(Chebrough, 2003) describes open innovation as paradigm shift whereby competitive advantage can result from leveraging discoveries beyond the confines of a single internal R&D unit (inbound open innovation) and can equally benefit from relying exclusively on their own internal paths to market through engaging with external organisations that may be better positioned to commercialise a given technology (outbound open innovation). In a similar vein, (Enkel, et al., 2009) identifies three core processes can be differentiated in open innovation:
Figure 7 Open Innovation Model 


Source: (Chesbrough, 2004)

As the IPACSO core innovation process leans toward the open innovation model, it is important to provide the reader with a brief description of this type of process. Chesbrough (Chesbrough, Open innovation: the new imperative for creating and profiting from technology, 2003) describes open innovation as a paradigm shift whereby an organization can benefit from leveraging discoveries beyond the confines of a single internal R&D unit (inbound open innovation) and can equally benefit from engaging with external organizations that may be better positioned to commercialize a given technology (outbound open innovation). Three core processes can be identified in open innovation:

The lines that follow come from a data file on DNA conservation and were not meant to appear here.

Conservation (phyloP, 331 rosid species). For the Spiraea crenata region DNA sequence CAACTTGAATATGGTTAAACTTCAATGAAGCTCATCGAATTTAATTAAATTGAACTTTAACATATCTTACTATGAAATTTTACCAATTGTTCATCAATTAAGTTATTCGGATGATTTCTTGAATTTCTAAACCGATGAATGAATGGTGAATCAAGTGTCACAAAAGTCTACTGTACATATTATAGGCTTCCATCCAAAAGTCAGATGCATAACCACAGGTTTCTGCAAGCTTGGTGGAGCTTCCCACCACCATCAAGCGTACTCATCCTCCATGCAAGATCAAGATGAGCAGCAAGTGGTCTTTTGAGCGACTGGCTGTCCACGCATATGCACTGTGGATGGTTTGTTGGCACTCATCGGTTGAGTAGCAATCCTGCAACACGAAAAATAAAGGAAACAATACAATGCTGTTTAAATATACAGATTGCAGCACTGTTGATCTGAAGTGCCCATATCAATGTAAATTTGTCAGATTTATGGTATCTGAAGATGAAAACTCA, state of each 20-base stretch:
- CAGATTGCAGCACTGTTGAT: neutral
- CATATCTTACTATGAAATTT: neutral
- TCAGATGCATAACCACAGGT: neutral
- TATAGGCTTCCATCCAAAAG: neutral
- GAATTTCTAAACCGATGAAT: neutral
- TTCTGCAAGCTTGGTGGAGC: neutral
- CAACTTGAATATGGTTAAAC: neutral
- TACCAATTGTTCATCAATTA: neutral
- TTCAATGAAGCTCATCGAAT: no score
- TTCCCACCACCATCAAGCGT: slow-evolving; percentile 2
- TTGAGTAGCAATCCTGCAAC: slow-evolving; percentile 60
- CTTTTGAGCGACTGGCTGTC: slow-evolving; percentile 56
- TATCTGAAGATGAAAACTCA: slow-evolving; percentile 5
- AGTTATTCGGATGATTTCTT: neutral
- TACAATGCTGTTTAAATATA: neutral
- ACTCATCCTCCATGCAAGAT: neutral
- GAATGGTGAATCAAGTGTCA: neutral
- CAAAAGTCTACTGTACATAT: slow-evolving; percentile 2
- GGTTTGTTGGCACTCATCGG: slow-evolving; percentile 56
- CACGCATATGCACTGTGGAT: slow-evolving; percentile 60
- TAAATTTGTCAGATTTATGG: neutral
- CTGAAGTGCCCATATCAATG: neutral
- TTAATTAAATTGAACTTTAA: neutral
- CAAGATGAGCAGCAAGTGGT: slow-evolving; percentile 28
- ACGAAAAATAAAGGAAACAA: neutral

1. The outside-in process: this process involves enhancing and extending an enterprise’s own knowledge base through the integration of suppliers, customers, and external knowledge sourcing. Crowdsourcing is an example of an outside-in process. 
  2. The inside-out process refers to securing commercial/revenue benefits by bringing ideas to market faster than internal development via licensing IP and/or multiplying technology, joint ventures, and spin-offs. Corporate venturing activities are an example of an inside-out process. 
  3. The coupled process refers to co-creation with partners through alliances, cooperation, and reciprocal joint ventures to combine the outside-in process (to gain external knowledge) with the inside-out process (to bring ideas to market). Co-creation is widely studied in the open innovation literature.